For environmental and social effects of projects, one similarly finds that such effects often have not been taken into account during project development, or they have been severely miscalculated. In Scandinavia, promoters of the Øresund and Great Belt links at first tried to ignore or downplay environmental issues, but were eventually forced by environmental groups and public protest to accept such issues on the decision-making agenda (see chapter 5). In Germany, high-speed rail projects have been criticised for not considering environmental disruption. Dams are routinely criticised for the same thing. However, environmental problems that are not taken into account during project preparation tend to surface during construction and operations; and such problems often destabilise habitats, communities and megaprojects themselves, if not dealt with carefully. Moreover, positive regional development effects, typically much touted by project promoters to gain political acceptance for their projects, repeatedly turn out to be non-measurable, insignificant or even negative (see chapter 6).
In consequence, the cost-benefit analyses, financial analyses and environmental and social impact statements that are routinely carried out as part of megaproject preparation are called into question, criticised and denounced more often and more dramatically than analyses in any other professional field we know. Megaproject development today is not a field of what has been called “honest numbers”. It is a field where you will see one group of professionals calling the work of another not only “biased” and “seriously flawed” but a “grave embarrassment” to the profession. And that is when things have not yet turned unfriendly. In more antagonistic situations the words used in the mudslinging accompanying many megaprojects are “deception”, “manipulation” and even “lies” and “prostitution”. Whether we like it or not, megaproject development is currently a field where little can be trusted, not even – some would say especially not – numbers produced by analysts.
Finally, project promoters often avoid and violate established practices of good governance, transparency and participation in political and administrative decision making, either out of ignorance or because they see such practices as counterproductive to getting projects started. Civil society does not have the same say in this arena of public life as it does in others; citizens are typically kept at a substantial distance from megaproject decision making. In some countries this state of affairs may be slowly changing, but so far megaprojects often come draped in a politics of mistrust. People fear that the political inequality in access to decision making processes will lead to an unequal distribution of risks, burdens and benefits from projects. The general public is often sceptical or negative towards projects; citizens and interest groups orchestrate hostile protests; and occasionally secret underground groups even encourage or carry out downright sabotage on projects, though this is not much talked about in public for fear of inciting others to similar guerrilla activities. Scandinavians, who like other people around the world have experienced the construction of one megaproject after another during the past decade, have coined a term to describe the lack in megaproject decision making of accustomed transparency and involvement of civil society: “democracy deficit”. The fact that a special term has come into popular usage to describe what is going on in megaproject decision making is indicative of the extent to which large groups in the population see the current state of affairs as unsatisfying.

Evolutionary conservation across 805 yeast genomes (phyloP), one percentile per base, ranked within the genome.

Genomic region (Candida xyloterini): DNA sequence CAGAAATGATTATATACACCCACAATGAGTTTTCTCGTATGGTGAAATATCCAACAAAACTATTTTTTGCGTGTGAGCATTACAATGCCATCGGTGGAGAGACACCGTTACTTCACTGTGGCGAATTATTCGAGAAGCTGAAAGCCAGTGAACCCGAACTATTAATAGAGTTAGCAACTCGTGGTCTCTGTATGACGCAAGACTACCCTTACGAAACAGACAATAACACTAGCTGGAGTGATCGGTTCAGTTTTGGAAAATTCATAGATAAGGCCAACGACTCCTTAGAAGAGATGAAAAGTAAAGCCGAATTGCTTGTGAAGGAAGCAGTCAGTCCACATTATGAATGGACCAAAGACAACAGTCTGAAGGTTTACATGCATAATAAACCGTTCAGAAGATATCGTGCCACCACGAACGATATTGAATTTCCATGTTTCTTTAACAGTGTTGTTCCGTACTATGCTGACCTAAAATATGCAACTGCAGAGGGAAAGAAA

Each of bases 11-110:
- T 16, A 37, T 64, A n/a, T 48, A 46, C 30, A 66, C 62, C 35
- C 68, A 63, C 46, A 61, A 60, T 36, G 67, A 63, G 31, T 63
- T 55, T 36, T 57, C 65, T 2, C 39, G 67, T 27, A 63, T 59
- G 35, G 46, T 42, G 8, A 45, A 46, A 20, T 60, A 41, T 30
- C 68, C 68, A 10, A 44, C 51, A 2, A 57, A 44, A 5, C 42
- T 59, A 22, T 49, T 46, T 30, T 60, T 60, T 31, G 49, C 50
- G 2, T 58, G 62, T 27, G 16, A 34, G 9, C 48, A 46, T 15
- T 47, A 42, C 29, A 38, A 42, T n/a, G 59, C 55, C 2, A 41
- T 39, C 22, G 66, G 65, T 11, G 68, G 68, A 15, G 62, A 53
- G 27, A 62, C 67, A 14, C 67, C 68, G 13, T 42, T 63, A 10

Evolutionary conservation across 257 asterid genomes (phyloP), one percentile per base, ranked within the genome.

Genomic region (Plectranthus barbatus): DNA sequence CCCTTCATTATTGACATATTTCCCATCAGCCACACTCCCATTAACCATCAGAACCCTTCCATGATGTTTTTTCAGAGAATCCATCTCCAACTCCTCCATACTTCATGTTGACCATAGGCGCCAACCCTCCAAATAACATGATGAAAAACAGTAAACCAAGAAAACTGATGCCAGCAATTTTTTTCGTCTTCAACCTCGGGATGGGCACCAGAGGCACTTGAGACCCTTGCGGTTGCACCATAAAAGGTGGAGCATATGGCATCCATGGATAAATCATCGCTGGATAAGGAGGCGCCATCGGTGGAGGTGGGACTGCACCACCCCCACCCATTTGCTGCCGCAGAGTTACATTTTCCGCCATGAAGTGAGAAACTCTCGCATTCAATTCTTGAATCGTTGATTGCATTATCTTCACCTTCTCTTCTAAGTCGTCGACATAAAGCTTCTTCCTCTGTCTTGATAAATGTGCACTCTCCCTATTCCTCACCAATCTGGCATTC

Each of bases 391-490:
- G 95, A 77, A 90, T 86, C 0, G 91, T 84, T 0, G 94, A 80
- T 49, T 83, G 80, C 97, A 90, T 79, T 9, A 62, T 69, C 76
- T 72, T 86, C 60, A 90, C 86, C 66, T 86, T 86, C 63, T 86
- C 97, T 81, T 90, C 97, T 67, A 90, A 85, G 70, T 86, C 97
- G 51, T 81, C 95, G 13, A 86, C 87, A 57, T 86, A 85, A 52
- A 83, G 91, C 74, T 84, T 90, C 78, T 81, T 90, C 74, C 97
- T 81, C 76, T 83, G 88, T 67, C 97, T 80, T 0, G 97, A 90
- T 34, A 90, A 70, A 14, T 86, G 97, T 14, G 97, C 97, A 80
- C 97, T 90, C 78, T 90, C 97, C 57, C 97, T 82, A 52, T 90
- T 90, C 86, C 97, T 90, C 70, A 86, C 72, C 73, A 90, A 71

Risk, Democracy and Power
The megaprojects paradox consists in the irony that more and more megaprojects are built despite the poor performance record of projects. In this book we link the idea of megaprojects with the idea of risk and we identify the main causes of the megaprojects paradox to be inadequate deliberation about risk and lack of accountability in the project decision making process. We then proceed to propose ways out of the paradox. We will show that in terms of risk, most appraisals of megaprojects assume, or pretend to assume, that infrastructure policies and projects exist in a predictable Newtonian world of cause and effect where things go according to plan. In reality, the world of megaproject preparation and implementation is a highly risky one where things happen only with a certain probability and rarely turn out as originally intended.